“Our priority in 2018 will be to guide our clients on their digital transformation journeys, multiply their capabilities and help them harness the power of innovation to thrive on change.
"DXC Technology has recognised the importance of combining innovation and collaboration to accelerate digital change in today’s rapidly changing market.”
For Nayagam, one the provider’s most significant initiatives to reflect this evolution is the opening of Digital Transformation Centres in Australia.
Unveiled in October 2017, the first two facilities will be in Canberra and Melbourne and co-located with universities, allowing for research between industry and academia.
“The Centres provide clients continual access to advisory services, present new and effective ways of working, and help clients design and develop digital solutions to solve business challenges,” Nayagam explained.
“This unique offering in Australia draws on collaborative minds and home-grown partnerships across industry, academia, community and government, and fosters a new culture of innovation in a digital world.
“We will also continue to harness the brightest talent and best ideas to bring innovation to our clients, and are focused on creating value to the local economy.”
In examining the changing face of the technology industry, Nayagam shared DXC’s own vision of how the future market will shape up within A/NZ.
Specifically, and perhaps unsurprisingly, the provider outlines six major trends capable of feeding the next wave of disruption and productivity.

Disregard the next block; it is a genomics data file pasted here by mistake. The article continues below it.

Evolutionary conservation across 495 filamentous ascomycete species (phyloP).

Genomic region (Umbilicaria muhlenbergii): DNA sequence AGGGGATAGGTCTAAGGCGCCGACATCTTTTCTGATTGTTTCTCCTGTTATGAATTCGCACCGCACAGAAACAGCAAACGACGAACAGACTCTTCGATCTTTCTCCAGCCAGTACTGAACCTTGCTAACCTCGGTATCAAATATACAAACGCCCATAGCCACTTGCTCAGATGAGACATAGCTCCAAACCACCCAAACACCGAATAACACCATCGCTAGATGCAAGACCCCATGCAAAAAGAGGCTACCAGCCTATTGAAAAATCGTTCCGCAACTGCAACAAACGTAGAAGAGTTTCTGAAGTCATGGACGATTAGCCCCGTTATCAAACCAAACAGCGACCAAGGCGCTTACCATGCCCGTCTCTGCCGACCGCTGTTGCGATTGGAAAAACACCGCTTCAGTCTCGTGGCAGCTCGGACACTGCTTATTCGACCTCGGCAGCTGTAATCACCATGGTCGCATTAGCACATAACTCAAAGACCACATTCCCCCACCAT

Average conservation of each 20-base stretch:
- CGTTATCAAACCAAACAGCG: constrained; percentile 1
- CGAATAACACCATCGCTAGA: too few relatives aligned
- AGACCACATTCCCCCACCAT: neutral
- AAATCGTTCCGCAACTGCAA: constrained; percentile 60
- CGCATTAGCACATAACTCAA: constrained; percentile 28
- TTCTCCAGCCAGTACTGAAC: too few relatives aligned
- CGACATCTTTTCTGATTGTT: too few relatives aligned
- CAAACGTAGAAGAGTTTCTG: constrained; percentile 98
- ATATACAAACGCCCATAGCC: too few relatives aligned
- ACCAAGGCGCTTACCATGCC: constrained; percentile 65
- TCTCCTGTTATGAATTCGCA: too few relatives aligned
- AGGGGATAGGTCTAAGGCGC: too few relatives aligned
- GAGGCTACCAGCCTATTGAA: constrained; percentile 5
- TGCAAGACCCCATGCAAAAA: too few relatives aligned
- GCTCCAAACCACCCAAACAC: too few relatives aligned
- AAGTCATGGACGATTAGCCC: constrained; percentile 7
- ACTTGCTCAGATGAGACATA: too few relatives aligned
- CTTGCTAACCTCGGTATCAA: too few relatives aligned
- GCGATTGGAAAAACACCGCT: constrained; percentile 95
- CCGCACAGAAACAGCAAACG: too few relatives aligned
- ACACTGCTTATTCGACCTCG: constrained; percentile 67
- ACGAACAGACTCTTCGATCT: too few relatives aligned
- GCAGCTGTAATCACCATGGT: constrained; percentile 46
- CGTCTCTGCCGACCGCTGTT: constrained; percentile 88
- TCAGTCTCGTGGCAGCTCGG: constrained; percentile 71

“We see an aggressive move to common IT platforms and a major shift in skills and the war for digital talent,” Nayagam outlined.
“Also, the emergence of quantification as a driver of digital transformation; an emphasis on cyber resilience; business growth by extending digital capabilities and an explosion of opportunities with AI and neural networks.”
Nayagam believes such trends will serve as “critical guideposts” for organisations implementing digital strategies in the year ahead, as businesses attempt to overcome barriers associated to ageing technology solutions.
“One of our key priorities this year is helping our customers make the shift from legacy to digitally enabled solutions,” Nayagam said. “This is something that most of our customers will address within the next two to three years, if they haven’t already.
“Our challenge is highlighting the importance of adapting or running the risk of being left behind.”
Risk, in the context of increased security threats, is a different challenge however.
“Protecting our customers from cyber threats will always be paramount to our core objectives,” Nayagam added. “These threats to businesses are on the rise, and having sophisticated systems in place is more important than ever.
“We are always keen for our customers to be more versed in cloud technology and the efficiencies which can be gained as a result.”